Liver: Abnormalities in liver function tests, cholestatic and hepatocellular jaundice, hepatitis.
Respiratory System: Pulmonary hypersensitivity characterized by fever, dyspnea, pneumonitis, or pneumonia.
Genitourinary System: Urinary frequency, acute urinary retention, oliguria with elevated blood pressure, azotemia, renal failure, and impotence. Albuminuria, glycosuria, elevated BUN, and microscopic deposits in the urine have also been reported.
Testicular atrophy occurred in rats receiving carbamazepine orally from 4–52 weeks at dosage levels of 50–400 mg/kg/day. Additionally, rats receiving carbamazepine in the diet for 2 years at dosage levels of 25, 75, and 250 mg/kg/day had a dose-related incidence of testicular atrophy and aspermatogenesis. In dogs, it produced a brownish discoloration, presumably a metabolite, in the urinary bladder at dosage levels of 50 mg/kg/day and higher. Relevance of these findings to humans is unknown.
Nervous System: Dizziness, drowsiness, disturbances of coordination, confusion, headache, fatigue, blurred vision, visual hallucinations, transient diplopia, oculomotor disturbances, nystagmus, speech disturbances, abnormal involuntary movements, peripheral neuritis and paresthesias, depression with agitation, talkativeness, tinnitus, and hyperacusis.
There have been reports of associated paralysis and other symptoms of cerebral arterial insufficiency, but the exact relationship of these reactions to the drug has not been established.
Isolated cases of neuroleptic malignant syndrome have been reported with concomitant use of psychotropic drugs.
Digestive System: Nausea, vomiting, gastric distress and abdominal pain, diarrhea, constipation, anorexia,and dryness of the mouth and pharynx, including glossitis and stomatitis.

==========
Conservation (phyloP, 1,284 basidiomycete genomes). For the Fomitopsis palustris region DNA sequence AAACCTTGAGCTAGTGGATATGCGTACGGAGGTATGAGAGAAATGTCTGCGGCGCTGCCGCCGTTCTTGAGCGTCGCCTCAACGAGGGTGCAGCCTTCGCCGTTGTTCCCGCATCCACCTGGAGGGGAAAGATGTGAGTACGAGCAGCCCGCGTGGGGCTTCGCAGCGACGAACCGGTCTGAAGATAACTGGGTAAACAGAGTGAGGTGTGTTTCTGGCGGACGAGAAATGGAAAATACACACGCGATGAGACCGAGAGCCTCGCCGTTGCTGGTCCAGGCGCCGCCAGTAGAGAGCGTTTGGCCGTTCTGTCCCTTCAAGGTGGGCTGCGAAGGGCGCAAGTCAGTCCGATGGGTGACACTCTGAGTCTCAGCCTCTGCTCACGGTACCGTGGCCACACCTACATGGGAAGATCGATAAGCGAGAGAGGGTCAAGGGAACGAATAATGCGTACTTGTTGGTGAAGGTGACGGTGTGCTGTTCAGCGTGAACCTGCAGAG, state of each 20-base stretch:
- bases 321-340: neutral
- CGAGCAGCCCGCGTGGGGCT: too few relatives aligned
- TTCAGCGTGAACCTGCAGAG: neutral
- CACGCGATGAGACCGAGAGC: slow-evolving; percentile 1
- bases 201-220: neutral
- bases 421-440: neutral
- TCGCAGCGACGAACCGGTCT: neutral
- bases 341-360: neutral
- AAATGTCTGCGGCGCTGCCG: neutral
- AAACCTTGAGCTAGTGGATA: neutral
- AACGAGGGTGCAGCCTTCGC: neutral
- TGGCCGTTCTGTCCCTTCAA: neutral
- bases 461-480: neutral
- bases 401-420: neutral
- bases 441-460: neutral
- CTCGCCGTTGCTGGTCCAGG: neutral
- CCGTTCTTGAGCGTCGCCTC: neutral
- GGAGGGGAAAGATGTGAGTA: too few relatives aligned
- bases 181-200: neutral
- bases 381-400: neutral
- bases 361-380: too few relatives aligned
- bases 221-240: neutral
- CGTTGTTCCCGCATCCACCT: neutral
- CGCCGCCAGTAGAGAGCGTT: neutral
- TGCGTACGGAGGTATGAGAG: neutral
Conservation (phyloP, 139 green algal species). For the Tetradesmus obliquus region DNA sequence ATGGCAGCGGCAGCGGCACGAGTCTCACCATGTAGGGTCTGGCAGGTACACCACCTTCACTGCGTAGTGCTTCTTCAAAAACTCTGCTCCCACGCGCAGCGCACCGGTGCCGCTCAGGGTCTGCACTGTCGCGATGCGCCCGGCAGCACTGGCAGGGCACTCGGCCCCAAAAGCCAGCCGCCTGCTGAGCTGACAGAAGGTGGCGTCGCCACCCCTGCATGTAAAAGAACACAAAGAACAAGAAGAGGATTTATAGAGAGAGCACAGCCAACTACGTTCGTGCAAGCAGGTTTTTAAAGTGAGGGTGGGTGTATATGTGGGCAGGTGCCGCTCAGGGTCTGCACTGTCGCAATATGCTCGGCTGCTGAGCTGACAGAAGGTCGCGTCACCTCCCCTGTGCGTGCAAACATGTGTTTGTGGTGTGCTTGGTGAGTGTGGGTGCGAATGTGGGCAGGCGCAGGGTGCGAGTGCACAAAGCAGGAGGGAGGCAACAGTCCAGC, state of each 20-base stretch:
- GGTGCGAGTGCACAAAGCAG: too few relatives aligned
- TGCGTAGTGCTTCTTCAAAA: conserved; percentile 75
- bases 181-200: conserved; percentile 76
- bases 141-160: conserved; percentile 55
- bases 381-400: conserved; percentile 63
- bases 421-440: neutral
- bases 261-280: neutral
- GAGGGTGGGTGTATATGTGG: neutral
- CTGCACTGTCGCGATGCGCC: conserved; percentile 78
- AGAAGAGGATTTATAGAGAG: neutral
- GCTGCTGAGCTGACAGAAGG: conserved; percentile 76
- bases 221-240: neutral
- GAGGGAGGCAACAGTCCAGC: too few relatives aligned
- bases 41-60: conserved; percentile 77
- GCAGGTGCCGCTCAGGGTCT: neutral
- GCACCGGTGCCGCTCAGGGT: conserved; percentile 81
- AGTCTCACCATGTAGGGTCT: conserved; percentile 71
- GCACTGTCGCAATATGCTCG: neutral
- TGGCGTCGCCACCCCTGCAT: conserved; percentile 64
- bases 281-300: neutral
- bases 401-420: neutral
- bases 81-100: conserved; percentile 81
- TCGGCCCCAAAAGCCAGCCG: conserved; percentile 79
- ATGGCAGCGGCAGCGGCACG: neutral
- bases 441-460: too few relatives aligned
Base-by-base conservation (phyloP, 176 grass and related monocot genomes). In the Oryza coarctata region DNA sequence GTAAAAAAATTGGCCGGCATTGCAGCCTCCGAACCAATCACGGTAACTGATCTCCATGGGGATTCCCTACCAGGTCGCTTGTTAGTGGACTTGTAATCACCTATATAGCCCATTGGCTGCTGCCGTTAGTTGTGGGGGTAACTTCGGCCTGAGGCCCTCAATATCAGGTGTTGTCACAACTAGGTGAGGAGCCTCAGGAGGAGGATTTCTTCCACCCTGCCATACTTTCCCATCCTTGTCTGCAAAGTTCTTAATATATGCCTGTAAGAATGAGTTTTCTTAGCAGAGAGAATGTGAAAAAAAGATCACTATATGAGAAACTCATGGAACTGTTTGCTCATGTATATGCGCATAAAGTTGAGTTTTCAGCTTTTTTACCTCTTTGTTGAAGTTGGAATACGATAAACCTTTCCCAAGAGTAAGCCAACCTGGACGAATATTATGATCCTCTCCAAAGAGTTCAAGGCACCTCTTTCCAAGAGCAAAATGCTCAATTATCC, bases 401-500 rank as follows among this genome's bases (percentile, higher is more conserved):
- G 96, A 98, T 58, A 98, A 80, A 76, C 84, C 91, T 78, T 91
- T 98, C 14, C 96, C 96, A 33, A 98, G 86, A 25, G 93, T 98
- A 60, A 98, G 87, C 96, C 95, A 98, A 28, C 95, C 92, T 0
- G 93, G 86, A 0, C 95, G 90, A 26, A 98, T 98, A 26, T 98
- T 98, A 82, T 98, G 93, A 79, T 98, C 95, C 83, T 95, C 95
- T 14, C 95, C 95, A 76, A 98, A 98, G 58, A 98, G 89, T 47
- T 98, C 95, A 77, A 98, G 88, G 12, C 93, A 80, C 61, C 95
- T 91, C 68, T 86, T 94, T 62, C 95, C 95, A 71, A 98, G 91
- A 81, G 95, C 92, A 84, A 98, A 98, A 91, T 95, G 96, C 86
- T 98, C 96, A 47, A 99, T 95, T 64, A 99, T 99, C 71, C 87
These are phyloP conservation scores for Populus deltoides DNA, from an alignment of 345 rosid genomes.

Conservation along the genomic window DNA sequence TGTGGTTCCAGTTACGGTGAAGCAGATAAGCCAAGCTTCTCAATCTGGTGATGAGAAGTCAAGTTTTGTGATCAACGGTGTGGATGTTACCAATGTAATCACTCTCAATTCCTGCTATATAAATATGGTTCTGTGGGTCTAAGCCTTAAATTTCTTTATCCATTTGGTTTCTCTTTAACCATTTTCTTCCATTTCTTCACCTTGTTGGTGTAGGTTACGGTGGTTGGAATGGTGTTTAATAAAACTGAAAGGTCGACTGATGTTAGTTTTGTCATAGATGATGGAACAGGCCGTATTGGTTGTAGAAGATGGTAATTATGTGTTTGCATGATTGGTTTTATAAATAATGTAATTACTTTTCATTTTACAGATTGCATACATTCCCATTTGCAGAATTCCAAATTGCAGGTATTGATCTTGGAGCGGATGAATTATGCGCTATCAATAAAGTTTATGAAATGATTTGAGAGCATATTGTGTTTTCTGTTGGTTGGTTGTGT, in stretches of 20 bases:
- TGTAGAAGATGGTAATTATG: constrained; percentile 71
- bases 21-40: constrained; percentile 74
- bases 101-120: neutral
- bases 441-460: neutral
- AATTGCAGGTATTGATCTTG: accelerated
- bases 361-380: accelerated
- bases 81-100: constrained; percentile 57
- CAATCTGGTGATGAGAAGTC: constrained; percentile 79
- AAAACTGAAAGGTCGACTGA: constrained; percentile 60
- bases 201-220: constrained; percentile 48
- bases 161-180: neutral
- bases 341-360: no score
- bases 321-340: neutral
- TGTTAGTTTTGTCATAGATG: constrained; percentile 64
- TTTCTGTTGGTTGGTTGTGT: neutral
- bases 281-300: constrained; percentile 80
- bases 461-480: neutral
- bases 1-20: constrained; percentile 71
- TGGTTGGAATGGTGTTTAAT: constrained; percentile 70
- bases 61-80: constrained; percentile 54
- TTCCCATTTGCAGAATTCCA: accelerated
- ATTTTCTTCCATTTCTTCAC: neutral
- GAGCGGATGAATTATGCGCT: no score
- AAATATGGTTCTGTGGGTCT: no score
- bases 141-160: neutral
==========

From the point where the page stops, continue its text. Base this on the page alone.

Eyes: Scattered punctate cortical lens opacities, as well as conjunctivitis, have been reported. Although a direct causal relationship has not been established, many phenothiazines and related drugs have been shown to cause eye changes.
Musculoskeletal System: Aching joints and muscles, and leg cramps.
Metabolism: Fever and chills and inappropriate antidiuretic hormone (ADH) secretion syndrome have been reported. Cases of frank water intoxication, with decreased serum sodium (hyponatremia) and confusion, have been reported in association with carbamazepine use (see PRECAUTIONS, Laboratory Tests). Decreased levels of plasma calcium have been reported.
Other: Isolated cases of a lupus erythematosus-like syndrome have been reported. There have been occasional reports of elevated levels of cholesterol, HDL cholesterol, and triglycerides in patients taking anticonvulsants.
A case of aseptic meningitis, accompanied by myoclonus and peripheral eosinophilia, has been reported in a patient taking carbamazepine in combination with other medications. The patient was successfully dechallenged, and the meningitis reappeared upon rechallenge with carbamazepine.
Drug Abuse And Dependence
No evidence of abuse potential has been associated with carbamazepine, nor is there evidence of psychological or physical dependence in humans.